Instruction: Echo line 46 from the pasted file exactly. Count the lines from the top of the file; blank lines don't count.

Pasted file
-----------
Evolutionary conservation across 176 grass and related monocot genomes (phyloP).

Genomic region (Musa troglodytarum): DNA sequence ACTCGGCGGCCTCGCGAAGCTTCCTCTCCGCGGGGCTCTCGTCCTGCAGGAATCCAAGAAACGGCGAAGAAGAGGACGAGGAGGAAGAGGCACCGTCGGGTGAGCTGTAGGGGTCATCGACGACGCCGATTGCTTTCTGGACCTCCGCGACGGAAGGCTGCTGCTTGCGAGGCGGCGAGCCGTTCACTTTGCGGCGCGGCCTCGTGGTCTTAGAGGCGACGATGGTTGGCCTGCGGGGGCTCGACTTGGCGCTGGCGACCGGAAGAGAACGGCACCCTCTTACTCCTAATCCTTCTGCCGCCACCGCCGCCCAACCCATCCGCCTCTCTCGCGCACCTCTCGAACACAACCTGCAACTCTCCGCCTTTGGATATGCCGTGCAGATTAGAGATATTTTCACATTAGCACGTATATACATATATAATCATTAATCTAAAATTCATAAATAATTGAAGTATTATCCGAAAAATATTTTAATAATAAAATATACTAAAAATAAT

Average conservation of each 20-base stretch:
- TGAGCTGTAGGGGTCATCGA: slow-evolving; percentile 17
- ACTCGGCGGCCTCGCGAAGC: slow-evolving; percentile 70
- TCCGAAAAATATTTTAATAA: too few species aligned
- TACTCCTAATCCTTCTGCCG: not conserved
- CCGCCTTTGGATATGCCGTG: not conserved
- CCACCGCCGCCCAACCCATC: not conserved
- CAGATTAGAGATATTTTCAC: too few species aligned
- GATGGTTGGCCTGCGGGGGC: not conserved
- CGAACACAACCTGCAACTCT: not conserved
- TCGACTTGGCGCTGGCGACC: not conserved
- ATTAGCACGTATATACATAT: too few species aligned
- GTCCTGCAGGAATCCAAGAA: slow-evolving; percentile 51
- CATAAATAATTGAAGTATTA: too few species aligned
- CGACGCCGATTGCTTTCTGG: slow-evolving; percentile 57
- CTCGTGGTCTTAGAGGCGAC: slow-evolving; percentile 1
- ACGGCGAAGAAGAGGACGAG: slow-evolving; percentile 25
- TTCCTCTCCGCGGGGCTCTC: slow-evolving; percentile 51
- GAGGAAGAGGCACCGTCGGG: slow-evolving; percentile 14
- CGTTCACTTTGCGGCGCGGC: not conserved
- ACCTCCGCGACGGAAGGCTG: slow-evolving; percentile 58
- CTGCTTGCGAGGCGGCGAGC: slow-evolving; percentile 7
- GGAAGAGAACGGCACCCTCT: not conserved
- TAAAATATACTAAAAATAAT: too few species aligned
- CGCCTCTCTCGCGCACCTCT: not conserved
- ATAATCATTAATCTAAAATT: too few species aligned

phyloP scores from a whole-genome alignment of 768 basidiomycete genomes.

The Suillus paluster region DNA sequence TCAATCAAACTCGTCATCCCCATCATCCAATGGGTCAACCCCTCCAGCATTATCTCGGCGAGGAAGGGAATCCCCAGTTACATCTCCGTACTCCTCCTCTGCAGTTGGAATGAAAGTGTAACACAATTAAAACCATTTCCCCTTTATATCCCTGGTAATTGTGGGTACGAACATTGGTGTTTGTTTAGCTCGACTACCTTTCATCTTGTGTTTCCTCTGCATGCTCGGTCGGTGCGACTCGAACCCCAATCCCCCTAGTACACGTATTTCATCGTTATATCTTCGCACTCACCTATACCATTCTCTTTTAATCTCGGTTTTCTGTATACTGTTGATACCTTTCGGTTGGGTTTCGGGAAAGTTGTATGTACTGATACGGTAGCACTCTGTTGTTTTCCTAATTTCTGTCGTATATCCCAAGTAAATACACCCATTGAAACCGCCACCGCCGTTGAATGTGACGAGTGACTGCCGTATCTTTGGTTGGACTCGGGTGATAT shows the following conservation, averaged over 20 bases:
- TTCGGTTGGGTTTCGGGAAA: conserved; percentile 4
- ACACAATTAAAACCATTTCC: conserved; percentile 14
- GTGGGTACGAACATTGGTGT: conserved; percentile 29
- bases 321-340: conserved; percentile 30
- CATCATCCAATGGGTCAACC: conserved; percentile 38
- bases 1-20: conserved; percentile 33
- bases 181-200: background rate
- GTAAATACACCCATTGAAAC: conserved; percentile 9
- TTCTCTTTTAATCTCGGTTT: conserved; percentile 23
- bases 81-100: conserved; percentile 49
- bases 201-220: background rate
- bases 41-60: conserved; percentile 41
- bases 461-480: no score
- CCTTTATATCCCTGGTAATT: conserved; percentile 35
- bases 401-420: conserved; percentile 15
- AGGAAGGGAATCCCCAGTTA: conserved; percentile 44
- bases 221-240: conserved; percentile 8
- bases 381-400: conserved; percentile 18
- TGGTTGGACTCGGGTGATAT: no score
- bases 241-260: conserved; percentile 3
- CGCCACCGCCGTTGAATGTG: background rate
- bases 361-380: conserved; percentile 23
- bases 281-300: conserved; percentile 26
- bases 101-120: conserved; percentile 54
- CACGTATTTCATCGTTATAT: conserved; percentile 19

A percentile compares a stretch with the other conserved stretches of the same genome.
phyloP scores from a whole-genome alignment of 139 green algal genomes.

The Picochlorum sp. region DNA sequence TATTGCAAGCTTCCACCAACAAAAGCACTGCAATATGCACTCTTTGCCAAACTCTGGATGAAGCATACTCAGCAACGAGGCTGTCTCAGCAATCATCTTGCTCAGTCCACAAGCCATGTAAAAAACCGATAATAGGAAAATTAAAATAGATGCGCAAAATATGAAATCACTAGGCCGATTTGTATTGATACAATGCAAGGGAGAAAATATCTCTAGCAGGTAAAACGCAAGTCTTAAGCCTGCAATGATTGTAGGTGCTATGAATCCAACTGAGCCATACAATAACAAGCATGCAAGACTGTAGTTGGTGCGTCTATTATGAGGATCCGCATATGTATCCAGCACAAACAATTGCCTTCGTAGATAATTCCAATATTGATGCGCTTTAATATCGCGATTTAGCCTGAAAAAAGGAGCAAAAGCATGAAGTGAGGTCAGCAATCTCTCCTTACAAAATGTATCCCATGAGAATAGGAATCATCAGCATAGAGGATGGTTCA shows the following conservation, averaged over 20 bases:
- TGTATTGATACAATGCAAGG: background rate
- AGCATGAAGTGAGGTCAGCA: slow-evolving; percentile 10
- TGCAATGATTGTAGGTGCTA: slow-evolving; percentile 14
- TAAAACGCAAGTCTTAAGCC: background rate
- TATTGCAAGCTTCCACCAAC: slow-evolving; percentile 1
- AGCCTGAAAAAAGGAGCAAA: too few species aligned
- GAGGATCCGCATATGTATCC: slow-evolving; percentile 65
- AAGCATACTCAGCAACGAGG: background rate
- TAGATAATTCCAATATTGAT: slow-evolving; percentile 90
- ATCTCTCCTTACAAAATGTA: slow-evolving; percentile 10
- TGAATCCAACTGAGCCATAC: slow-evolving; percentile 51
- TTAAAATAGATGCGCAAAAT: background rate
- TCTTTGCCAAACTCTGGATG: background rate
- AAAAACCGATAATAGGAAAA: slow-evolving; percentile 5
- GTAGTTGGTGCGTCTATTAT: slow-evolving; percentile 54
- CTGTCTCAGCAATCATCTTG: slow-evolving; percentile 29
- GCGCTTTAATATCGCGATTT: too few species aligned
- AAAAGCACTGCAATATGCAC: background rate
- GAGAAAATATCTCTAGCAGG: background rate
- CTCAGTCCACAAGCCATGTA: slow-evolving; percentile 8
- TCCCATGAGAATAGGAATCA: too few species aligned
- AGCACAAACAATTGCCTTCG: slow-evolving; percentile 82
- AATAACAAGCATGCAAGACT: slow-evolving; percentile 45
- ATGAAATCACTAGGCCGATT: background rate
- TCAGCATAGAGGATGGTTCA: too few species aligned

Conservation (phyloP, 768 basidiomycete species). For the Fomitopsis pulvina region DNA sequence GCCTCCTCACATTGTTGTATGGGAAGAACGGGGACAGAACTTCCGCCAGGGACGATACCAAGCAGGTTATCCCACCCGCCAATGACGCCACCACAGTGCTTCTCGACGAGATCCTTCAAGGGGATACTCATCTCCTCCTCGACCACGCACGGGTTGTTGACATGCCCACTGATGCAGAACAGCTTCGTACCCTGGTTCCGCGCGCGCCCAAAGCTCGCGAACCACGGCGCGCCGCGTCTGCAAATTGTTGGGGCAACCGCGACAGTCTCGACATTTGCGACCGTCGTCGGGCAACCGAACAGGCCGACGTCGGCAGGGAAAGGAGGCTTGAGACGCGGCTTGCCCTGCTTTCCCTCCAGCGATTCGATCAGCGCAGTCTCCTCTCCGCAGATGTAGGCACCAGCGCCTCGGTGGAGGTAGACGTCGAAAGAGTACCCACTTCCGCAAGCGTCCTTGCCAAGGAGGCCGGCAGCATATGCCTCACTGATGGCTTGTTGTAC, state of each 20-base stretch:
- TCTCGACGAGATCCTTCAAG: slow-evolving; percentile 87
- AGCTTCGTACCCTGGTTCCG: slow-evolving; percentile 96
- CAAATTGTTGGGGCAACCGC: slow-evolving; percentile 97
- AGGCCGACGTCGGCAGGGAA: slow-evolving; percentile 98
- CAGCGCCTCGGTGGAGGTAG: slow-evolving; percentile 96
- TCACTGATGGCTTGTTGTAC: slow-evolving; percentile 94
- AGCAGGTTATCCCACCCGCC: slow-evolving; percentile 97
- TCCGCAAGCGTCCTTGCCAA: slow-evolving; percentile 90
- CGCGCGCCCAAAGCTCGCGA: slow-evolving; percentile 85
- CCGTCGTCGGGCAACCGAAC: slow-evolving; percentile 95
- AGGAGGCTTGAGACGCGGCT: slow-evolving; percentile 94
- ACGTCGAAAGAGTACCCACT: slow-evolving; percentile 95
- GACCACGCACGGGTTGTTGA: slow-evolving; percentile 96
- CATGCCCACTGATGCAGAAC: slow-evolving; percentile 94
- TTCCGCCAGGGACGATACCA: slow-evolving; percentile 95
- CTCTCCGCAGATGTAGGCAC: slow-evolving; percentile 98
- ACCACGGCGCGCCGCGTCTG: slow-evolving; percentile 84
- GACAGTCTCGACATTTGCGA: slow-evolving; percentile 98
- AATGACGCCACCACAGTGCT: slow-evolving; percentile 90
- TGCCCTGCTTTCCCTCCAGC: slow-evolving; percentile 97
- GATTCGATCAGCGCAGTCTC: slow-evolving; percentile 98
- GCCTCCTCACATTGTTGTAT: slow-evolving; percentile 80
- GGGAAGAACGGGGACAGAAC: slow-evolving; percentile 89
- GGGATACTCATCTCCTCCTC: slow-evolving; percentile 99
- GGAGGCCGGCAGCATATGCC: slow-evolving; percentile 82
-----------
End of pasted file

- AGGAAGGGAATCCCCAGTTA: conserved; percentile 44